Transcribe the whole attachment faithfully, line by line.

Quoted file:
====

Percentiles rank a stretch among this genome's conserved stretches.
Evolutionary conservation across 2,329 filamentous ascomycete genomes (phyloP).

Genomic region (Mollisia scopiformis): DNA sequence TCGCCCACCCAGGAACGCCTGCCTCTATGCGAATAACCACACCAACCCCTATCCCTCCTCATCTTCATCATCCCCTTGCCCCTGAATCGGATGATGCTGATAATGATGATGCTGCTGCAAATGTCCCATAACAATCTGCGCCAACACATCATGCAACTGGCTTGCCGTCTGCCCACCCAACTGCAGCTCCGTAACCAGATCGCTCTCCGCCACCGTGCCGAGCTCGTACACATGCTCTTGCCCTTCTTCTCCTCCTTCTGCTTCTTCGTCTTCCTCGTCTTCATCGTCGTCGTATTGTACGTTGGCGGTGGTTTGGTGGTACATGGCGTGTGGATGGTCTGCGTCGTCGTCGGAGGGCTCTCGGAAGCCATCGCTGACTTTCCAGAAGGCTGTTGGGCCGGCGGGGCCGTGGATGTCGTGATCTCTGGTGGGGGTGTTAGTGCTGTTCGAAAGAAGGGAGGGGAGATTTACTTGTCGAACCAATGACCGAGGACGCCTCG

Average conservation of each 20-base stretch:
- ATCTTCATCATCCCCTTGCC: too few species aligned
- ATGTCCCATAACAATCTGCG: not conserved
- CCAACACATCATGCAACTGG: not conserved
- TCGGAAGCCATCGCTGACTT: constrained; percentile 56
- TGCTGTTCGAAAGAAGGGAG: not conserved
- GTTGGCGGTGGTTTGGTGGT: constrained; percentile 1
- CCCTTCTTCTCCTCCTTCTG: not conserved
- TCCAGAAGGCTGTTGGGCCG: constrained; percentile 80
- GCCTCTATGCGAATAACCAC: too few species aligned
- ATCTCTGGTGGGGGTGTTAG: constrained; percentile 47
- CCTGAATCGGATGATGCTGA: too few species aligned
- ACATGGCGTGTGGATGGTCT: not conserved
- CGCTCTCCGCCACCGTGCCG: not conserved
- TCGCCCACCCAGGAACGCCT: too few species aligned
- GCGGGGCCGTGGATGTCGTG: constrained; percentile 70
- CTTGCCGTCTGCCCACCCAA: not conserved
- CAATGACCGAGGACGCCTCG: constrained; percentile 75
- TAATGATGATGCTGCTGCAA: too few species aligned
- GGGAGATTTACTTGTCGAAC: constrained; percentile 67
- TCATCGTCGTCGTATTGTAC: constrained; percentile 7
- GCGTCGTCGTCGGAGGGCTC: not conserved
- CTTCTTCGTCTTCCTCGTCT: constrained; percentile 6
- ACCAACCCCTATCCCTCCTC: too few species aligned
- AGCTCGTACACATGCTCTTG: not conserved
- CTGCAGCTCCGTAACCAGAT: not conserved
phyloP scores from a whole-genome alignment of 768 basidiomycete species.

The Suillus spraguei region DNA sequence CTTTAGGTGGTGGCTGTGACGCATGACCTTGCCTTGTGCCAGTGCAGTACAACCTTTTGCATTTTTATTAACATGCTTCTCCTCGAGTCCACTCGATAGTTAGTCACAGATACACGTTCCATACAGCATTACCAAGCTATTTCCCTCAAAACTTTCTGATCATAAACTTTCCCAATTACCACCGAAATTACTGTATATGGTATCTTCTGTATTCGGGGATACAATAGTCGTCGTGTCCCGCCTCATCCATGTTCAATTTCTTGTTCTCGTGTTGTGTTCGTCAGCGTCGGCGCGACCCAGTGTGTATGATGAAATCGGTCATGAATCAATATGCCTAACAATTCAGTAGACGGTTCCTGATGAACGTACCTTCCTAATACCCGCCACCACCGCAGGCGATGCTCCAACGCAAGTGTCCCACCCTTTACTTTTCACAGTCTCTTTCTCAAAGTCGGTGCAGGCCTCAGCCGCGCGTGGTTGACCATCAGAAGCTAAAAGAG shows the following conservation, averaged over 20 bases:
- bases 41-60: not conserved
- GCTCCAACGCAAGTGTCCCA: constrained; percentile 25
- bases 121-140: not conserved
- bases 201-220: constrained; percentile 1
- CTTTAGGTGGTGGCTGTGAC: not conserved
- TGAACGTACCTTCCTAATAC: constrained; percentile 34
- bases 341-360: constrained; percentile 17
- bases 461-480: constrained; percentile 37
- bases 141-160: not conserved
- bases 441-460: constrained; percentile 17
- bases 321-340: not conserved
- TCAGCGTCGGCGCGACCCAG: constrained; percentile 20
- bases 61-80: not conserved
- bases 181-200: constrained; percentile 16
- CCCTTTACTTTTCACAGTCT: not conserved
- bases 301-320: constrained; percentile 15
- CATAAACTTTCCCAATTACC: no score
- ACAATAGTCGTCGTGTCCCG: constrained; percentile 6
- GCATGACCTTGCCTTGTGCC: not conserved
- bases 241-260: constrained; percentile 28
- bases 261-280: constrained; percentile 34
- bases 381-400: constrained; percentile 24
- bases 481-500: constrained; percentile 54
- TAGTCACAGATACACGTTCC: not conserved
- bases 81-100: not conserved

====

Percentiles rank a stretch among this genome's conserved stretches.
Evolutionary conservation across 2,329 filamentous ascomycete genomes (phyloP).

Genomic region (Mollisia scopiformis): DNA sequence TCGCCCACCCAGGAACGCCTGCCTCTATGCGAATAACCACACCAACCCCTATCCCTCCTCATCTTCATCATCCCCTTGCCCCTGAATCGGATGATGCTGATAATGATGATGCTGCTGCAAATGTCCCATAACAATCTGCGCCAACACATCATGCAACTGGCTTGCCGTCTGCCCACCCAACTGCAGCTCCGTAACCAGATCGCTCTCCGCCACCGTGCCGAGCTCGTACACATGCTCTTGCCCTTCTTCTCCTCCTTCTGCTTCTTCGTCTTCCTCGTCTTCATCGTCGTCGTATTGTACGTTGGCGGTGGTTTGGTGGTACATGGCGTGTGGATGGTCTGCGTCGTCGTCGGAGGGCTCTCGGAAGCCATCGCTGACTTTCCAGAAGGCTGTTGGGCCGGCGGGGCCGTGGATGTCGTGATCTCTGGTGGGGGTGTTAGTGCTGTTCGAAAGAAGGGAGGGGAGATTTACTTGTCGAACCAATGACCGAGGACGCCTCG

Average conservation of each 20-base stretch:
- ATCTTCATCATCCCCTTGCC: too few species aligned
- ATGTCCCATAACAATCTGCG: not conserved
- CCAACACATCATGCAACTGG: not conserved
- TCGGAAGCCATCGCTGACTT: constrained; percentile 56
- TGCTGTTCGAAAGAAGGGAG: not conserved
- GTTGGCGGTGGTTTGGTGGT: constrained; percentile 1
- CCCTTCTTCTCCTCCTTCTG: not conserved
- TCCAGAAGGCTGTTGGGCCG: constrained; percentile 80
- GCCTCTATGCGAATAACCAC: too few species aligned
- ATCTCTGGTGGGGGTGTTAG: constrained; percentile 47
- CCTGAATCGGATGATGCTGA: too few species aligned
- ACATGGCGTGTGGATGGTCT: not conserved
- CGCTCTCCGCCACCGTGCCG: not conserved
- TCGCCCACCCAGGAACGCCT: too few species aligned
- GCGGGGCCGTGGATGTCGTG: constrained; percentile 70
- CTTGCCGTCTGCCCACCCAA: not conserved
- CAATGACCGAGGACGCCTCG: constrained; percentile 75
- TAATGATGATGCTGCTGCAA: too few species aligned
- GGGAGATTTACTTGTCGAAC: constrained; percentile 67
- TCATCGTCGTCGTATTGTAC: constrained; percentile 7
- GCGTCGTCGTCGGAGGGCTC: not conserved
- CTTCTTCGTCTTCCTCGTCT: constrained; percentile 6
- ACCAACCCCTATCCCTCCTC: too few species aligned
- AGCTCGTACACATGCTCTTG: not conserved
- CTGCAGCTCCGTAACCAGAT: not conserved
phyloP scores from a whole-genome alignment of 768 basidiomycete species.

The Suillus spraguei region DNA sequence CTTTAGGTGGTGGCTGTGACGCATGACCTTGCCTTGTGCCAGTGCAGTACAACCTTTTGCATTTTTATTAACATGCTTCTCCTCGAGTCCACTCGATAGTTAGTCACAGATACACGTTCCATACAGCATTACCAAGCTATTTCCCTCAAAACTTTCTGATCATAAACTTTCCCAATTACCACCGAAATTACTGTATATGGTATCTTCTGTATTCGGGGATACAATAGTCGTCGTGTCCCGCCTCATCCATGTTCAATTTCTTGTTCTCGTGTTGTGTTCGTCAGCGTCGGCGCGACCCAGTGTGTATGATGAAATCGGTCATGAATCAATATGCCTAACAATTCAGTAGACGGTTCCTGATGAACGTACCTTCCTAATACCCGCCACCACCGCAGGCGATGCTCCAACGCAAGTGTCCCACCCTTTACTTTTCACAGTCTCTTTCTCAAAGTCGGTGCAGGCCTCAGCCGCGCGTGGTTGACCATCAGAAGCTAAAAGAG shows the following conservation, averaged over 20 bases:
- bases 41-60: not conserved
- GCTCCAACGCAAGTGTCCCA: constrained; percentile 25
- bases 121-140: not conserved
- bases 201-220: constrained; percentile 1
- CTTTAGGTGGTGGCTGTGAC: not conserved
- TGAACGTACCTTCCTAATAC: constrained; percentile 34
- bases 341-360: constrained; percentile 17
- bases 461-480: constrained; percentile 37
- bases 141-160: not conserved
- bases 441-460: constrained; percentile 17
- bases 321-340: not conserved
- TCAGCGTCGGCGCGACCCAG: constrained; percentile 20
- bases 61-80: not conserved
- bases 181-200: constrained; percentile 16
- CCCTTTACTTTTCACAGTCT: not conserved
- bases 301-320: constrained; percentile 15
- CATAAACTTTCCCAATTACC: no score
- ACAATAGTCGTCGTGTCCCG: constrained; percentile 6
- GCATGACCTTGCCTTGTGCC: not conserved
- bases 241-260: constrained; percentile 28
- bases 261-280: constrained; percentile 34
- bases 381-400: constrained; percentile 24
- bases 481-500: constrained; percentile 54
- TAGTCACAGATACACGTTCC: not conserved
- bases 81-100: not conserved